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Kelly, Giffords watch Endeavour fly over Ariz.
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Hundreds of people gathered Wednesday to watch the shuttle land in Houston for an overnight stay, an exciting but bittersweet moment for many residents who felt spurned that Space City wasn’t chosen as the final home for one of the five retired shuttles.
“I think that it’s the worst thing that they can do, rotten all the way,” said 84-year-old Mary Weiss, clinging to her walker just before Endeavour landed after flying low over Gulf Coast towns, New Orleans and then downtown Houston and its airports.
Space City, partly made famous by Tom Hanks when he uttered the line “Houston, we have a problem” in the movie “Apollo 13,” has long tied its fortune to a mix of oil and NASA. Astronauts train in the humid, mosquito-ridden city, and many call it home years after they retire. The Johnson Space Center and an adjacent museum hug Galveston Bay.
Houston’s bid for a shuttle was rejected after the White House retired the fleet last summer to spend more time and money on reaching destinations, such as Mars and asteroids. Instead, Houston got a replica that used to be displayed at the Kennedy Space Center.
“The one we’re getting is a toy. An important toy, but a toy nonetheless,” said Scott Rush, 54, of Crystal Beach, Texas.
Still, people came out in droves Wednesday, waving American flags and toting space shuttle toys, cameras and cellphones.
Back-to-back delays in the ferry flight resulted in one day being cut from the Houston visit. After landing, the Endeavour rolled slowly in front of the cheering crowd. It circled and preened like a runway model, giving awed spectators an opportunity to take pictures from a variety of angles.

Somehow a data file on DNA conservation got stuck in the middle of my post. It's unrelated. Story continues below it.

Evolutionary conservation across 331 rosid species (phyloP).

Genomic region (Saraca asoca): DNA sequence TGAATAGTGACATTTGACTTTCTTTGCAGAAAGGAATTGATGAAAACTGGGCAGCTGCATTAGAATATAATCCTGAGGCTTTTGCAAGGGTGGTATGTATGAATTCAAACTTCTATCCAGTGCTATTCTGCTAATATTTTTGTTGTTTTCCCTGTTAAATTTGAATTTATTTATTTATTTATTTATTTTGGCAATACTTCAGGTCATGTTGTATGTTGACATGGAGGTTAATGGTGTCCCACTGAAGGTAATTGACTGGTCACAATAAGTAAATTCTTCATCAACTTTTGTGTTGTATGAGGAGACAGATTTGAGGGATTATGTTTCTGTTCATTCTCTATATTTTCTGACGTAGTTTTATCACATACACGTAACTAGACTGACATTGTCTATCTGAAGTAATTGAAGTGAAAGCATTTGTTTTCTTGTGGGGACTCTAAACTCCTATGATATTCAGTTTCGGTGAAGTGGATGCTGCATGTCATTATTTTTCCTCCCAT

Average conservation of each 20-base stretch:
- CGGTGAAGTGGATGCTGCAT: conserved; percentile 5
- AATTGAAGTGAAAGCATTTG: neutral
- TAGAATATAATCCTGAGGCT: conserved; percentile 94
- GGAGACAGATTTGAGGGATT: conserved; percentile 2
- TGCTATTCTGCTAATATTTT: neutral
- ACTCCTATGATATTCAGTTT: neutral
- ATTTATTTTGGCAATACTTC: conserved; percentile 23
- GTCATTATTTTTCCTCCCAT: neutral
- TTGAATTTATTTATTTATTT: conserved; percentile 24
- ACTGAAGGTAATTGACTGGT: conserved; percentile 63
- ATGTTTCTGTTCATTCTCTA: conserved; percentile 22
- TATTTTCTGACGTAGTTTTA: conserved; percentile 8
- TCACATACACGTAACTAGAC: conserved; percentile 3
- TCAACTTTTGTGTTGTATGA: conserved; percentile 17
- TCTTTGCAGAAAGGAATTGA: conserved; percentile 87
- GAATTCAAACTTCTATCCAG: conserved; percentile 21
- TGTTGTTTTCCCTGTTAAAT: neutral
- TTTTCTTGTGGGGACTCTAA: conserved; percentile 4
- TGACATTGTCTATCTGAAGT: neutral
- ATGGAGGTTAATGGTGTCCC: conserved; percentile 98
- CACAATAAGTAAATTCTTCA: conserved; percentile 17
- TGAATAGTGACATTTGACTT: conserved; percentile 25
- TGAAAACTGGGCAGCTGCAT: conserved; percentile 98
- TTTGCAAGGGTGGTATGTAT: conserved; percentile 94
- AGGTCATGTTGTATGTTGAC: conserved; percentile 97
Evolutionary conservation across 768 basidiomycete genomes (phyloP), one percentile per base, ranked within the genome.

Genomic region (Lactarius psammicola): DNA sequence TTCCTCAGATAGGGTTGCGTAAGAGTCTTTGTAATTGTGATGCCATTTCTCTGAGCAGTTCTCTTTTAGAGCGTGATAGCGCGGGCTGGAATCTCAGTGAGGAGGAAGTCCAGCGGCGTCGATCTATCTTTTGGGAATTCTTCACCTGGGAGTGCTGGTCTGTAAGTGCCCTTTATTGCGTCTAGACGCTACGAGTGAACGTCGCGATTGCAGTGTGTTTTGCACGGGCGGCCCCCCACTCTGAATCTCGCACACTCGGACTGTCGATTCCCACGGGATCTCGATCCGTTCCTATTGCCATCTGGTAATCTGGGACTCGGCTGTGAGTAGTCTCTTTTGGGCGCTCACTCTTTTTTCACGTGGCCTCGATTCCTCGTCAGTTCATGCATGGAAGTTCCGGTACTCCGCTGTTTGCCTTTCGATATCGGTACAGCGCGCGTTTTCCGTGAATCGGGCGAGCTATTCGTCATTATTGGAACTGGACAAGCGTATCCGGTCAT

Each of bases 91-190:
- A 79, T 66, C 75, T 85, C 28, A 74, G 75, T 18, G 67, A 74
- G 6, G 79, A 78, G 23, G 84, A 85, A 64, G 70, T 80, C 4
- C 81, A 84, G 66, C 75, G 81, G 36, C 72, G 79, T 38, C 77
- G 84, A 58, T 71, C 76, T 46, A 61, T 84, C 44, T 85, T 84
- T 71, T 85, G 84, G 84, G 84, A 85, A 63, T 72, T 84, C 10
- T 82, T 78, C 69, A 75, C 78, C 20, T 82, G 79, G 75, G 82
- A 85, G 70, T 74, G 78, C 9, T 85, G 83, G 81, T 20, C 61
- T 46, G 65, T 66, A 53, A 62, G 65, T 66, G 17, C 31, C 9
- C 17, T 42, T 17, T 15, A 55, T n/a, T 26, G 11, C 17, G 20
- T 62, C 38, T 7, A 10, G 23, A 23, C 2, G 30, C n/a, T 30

“I want to go on it,” said 3-year-old Joshua Lee as he headed to the landing area with his mother and grandmother.
The shuttle took off after sunrise Thursday, riding piggyback on a jumbo jet. It stopped at Biggs Army Airfield in El Paso, Texas, before heading toward Tucson and then on to NASA’s Dryden Flight Research Center, Calif. After spending a night there, the shuttle will head to Los Angeles International Airport on Friday.
In mid-October, Endeavour will be transported down city streets to the California Science Center, its permanent home.
NASA still plays a large role in Houston, and astronaut Clayton Anderson, who lived on the International Space Station from June to November 2007, encouraged people to focus on a new era of space exploration.
“The shuttles are a wonderful legacy, a huge part of Houston, but now it’s time to look to the future,” said Anderson, who lives in the Houston suburb of League City.
This is the last flight for a space shuttle. Atlantis will remain at Kennedy for display, and Discovery already is at the Smithsonian Institution, parked at a hangar in Virginia since April.
Endeavour _ the replacement for the destroyed Challenger shuttle _ made its debut in 1992 and flew 25 times before it was retired. It logged 123 million miles in space and circled Earth nearly 4,700 times.
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